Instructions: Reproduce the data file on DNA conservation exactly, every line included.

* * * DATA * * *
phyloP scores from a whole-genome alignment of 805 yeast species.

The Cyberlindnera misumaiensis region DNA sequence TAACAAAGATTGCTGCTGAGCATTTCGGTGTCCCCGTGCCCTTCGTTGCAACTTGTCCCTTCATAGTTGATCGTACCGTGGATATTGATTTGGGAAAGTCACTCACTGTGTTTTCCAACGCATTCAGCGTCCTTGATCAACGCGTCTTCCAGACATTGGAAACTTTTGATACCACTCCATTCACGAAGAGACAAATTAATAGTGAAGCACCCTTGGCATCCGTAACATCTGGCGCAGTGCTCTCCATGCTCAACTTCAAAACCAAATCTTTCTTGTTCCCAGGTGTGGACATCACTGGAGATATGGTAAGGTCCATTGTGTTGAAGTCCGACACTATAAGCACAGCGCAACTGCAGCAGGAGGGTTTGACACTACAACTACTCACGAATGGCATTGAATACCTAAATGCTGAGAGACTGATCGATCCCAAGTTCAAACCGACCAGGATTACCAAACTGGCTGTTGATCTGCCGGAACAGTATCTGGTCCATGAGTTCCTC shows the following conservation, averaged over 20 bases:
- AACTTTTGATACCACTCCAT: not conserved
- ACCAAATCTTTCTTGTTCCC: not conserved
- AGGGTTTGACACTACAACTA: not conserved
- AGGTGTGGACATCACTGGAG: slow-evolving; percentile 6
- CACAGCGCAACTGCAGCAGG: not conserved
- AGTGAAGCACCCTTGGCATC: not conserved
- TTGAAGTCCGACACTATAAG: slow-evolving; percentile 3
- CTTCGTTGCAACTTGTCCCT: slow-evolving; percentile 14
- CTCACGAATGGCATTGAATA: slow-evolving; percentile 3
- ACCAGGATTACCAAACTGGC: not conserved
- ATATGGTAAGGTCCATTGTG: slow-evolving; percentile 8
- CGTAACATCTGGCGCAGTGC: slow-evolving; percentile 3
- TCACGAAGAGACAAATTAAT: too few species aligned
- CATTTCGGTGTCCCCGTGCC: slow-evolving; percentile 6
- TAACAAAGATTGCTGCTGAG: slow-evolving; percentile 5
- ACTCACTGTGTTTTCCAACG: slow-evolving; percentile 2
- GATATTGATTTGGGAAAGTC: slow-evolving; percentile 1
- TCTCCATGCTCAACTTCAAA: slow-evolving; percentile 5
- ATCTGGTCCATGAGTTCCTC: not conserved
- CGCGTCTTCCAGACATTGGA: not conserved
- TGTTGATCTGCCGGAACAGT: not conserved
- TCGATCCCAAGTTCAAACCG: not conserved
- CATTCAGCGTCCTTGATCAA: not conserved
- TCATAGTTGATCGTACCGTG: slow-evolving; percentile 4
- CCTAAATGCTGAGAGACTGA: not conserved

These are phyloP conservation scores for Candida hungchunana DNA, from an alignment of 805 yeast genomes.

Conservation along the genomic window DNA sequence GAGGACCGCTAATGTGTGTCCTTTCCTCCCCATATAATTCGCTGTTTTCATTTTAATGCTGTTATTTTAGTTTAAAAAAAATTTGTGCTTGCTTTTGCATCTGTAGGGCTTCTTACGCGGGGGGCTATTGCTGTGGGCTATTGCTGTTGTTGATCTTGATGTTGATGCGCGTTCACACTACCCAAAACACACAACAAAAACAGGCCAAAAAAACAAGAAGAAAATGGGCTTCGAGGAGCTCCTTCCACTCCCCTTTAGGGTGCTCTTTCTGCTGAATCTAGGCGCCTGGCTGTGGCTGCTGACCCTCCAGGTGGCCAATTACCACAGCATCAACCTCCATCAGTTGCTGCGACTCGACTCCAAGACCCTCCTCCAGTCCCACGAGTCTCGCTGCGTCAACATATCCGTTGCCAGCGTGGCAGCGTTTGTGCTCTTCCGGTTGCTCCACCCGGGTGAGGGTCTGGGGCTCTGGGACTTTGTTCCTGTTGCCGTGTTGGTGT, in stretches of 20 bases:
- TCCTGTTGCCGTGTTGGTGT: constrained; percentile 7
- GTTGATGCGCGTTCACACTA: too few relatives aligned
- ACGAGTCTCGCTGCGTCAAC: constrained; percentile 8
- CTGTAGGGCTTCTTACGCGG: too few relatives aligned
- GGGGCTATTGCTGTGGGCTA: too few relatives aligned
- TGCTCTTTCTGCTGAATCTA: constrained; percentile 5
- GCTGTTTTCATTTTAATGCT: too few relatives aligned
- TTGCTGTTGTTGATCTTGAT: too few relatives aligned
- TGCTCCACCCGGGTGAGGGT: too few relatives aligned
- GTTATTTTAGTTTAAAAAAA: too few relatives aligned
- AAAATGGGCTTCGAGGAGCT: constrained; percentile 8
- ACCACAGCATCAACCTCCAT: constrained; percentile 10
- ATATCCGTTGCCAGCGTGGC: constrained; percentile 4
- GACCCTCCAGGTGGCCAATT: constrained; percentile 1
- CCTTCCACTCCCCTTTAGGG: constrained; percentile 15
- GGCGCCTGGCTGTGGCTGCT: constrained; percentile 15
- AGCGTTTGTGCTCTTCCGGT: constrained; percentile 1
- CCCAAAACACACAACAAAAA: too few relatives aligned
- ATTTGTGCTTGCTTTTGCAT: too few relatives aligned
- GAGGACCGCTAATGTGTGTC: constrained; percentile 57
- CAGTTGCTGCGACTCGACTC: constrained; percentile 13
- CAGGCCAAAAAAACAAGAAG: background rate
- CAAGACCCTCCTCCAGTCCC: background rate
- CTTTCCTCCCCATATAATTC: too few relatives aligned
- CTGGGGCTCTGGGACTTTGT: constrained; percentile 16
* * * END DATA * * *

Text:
phyloP scores from a whole-genome alignment of 805 yeast species.

The Cyberlindnera misumaiensis region DNA sequence TAACAAAGATTGCTGCTGAGCATTTCGGTGTCCCCGTGCCCTTCGTTGCAACTTGTCCCTTCATAGTTGATCGTACCGTGGATATTGATTTGGGAAAGTCACTCACTGTGTTTTCCAACGCATTCAGCGTCCTTGATCAACGCGTCTTCCAGACATTGGAAACTTTTGATACCACTCCATTCACGAAGAGACAAATTAATAGTGAAGCACCCTTGGCATCCGTAACATCTGGCGCAGTGCTCTCCATGCTCAACTTCAAAACCAAATCTTTCTTGTTCCCAGGTGTGGACATCACTGGAGATATGGTAAGGTCCATTGTGTTGAAGTCCGACACTATAAGCACAGCGCAACTGCAGCAGGAGGGTTTGACACTACAACTACTCACGAATGGCATTGAATACCTAAATGCTGAGAGACTGATCGATCCCAAGTTCAAACCGACCAGGATTACCAAACTGGCTGTTGATCTGCCGGAACAGTATCTGGTCCATGAGTTCCTC shows the following conservation, averaged over 20 bases:
- AACTTTTGATACCACTCCAT: not conserved
- ACCAAATCTTTCTTGTTCCC: not conserved
- AGGGTTTGACACTACAACTA: not conserved
- AGGTGTGGACATCACTGGAG: slow-evolving; percentile 6
- CACAGCGCAACTGCAGCAGG: not conserved
- AGTGAAGCACCCTTGGCATC: not conserved
- TTGAAGTCCGACACTATAAG: slow-evolving; percentile 3
- CTTCGTTGCAACTTGTCCCT: slow-evolving; percentile 14
- CTCACGAATGGCATTGAATA: slow-evolving; percentile 3
- ACCAGGATTACCAAACTGGC: not conserved
- ATATGGTAAGGTCCATTGTG: slow-evolving; percentile 8
- CGTAACATCTGGCGCAGTGC: slow-evolving; percentile 3
- TCACGAAGAGACAAATTAAT: too few species aligned
- CATTTCGGTGTCCCCGTGCC: slow-evolving; percentile 6
- TAACAAAGATTGCTGCTGAG: slow-evolving; percentile 5
- ACTCACTGTGTTTTCCAACG: slow-evolving; percentile 2
- GATATTGATTTGGGAAAGTC: slow-evolving; percentile 1
- TCTCCATGCTCAACTTCAAA: slow-evolving; percentile 5
- ATCTGGTCCATGAGTTCCTC: not conserved
- CGCGTCTTCCAGACATTGGA: not conserved
- TGTTGATCTGCCGGAACAGT: not conserved
- TCGATCCCAAGTTCAAACCG: not conserved
- CATTCAGCGTCCTTGATCAA: not conserved
- TCATAGTTGATCGTACCGTG: slow-evolving; percentile 4
- CCTAAATGCTGAGAGACTGA: not conserved

These are phyloP conservation scores for Candida hungchunana DNA, from an alignment of 805 yeast genomes.

Conservation along the genomic window DNA sequence GAGGACCGCTAATGTGTGTCCTTTCCTCCCCATATAATTCGCTGTTTTCATTTTAATGCTGTTATTTTAGTTTAAAAAAAATTTGTGCTTGCTTTTGCATCTGTAGGGCTTCTTACGCGGGGGGCTATTGCTGTGGGCTATTGCTGTTGTTGATCTTGATGTTGATGCGCGTTCACACTACCCAAAACACACAACAAAAACAGGCCAAAAAAACAAGAAGAAAATGGGCTTCGAGGAGCTCCTTCCACTCCCCTTTAGGGTGCTCTTTCTGCTGAATCTAGGCGCCTGGCTGTGGCTGCTGACCCTCCAGGTGGCCAATTACCACAGCATCAACCTCCATCAGTTGCTGCGACTCGACTCCAAGACCCTCCTCCAGTCCCACGAGTCTCGCTGCGTCAACATATCCGTTGCCAGCGTGGCAGCGTTTGTGCTCTTCCGGTTGCTCCACCCGGGTGAGGGTCTGGGGCTCTGGGACTTTGTTCCTGTTGCCGTGTTGGTGT, in stretches of 20 bases:
- TCCTGTTGCCGTGTTGGTGT: constrained; percentile 7
- GTTGATGCGCGTTCACACTA: too few relatives aligned
- ACGAGTCTCGCTGCGTCAAC: constrained; percentile 8
- CTGTAGGGCTTCTTACGCGG: too few relatives aligned
- GGGGCTATTGCTGTGGGCTA: too few relatives aligned
- TGCTCTTTCTGCTGAATCTA: constrained; percentile 5
- GCTGTTTTCATTTTAATGCT: too few relatives aligned
- TTGCTGTTGTTGATCTTGAT: too few relatives aligned
- TGCTCCACCCGGGTGAGGGT: too few relatives aligned
- GTTATTTTAGTTTAAAAAAA: too few relatives aligned
- AAAATGGGCTTCGAGGAGCT: constrained; percentile 8
- ACCACAGCATCAACCTCCAT: constrained; percentile 10
- ATATCCGTTGCCAGCGTGGC: constrained; percentile 4
- GACCCTCCAGGTGGCCAATT: constrained; percentile 1
- CCTTCCACTCCCCTTTAGGG: constrained; percentile 15
- GGCGCCTGGCTGTGGCTGCT: constrained; percentile 15
- AGCGTTTGTGCTCTTCCGGT: constrained; percentile 1
- CCCAAAACACACAACAAAAA: too few relatives aligned
- ATTTGTGCTTGCTTTTGCAT: too few relatives aligned
- GAGGACCGCTAATGTGTGTC: constrained; percentile 57
- CAGTTGCTGCGACTCGACTC: constrained; percentile 13
- CAGGCCAAAAAAACAAGAAG: background rate
- CAAGACCCTCCTCCAGTCCC: background rate
- CTTTCCTCCCCATATAATTC: too few relatives aligned
- CTGGGGCTCTGGGACTTTGT: constrained; percentile 16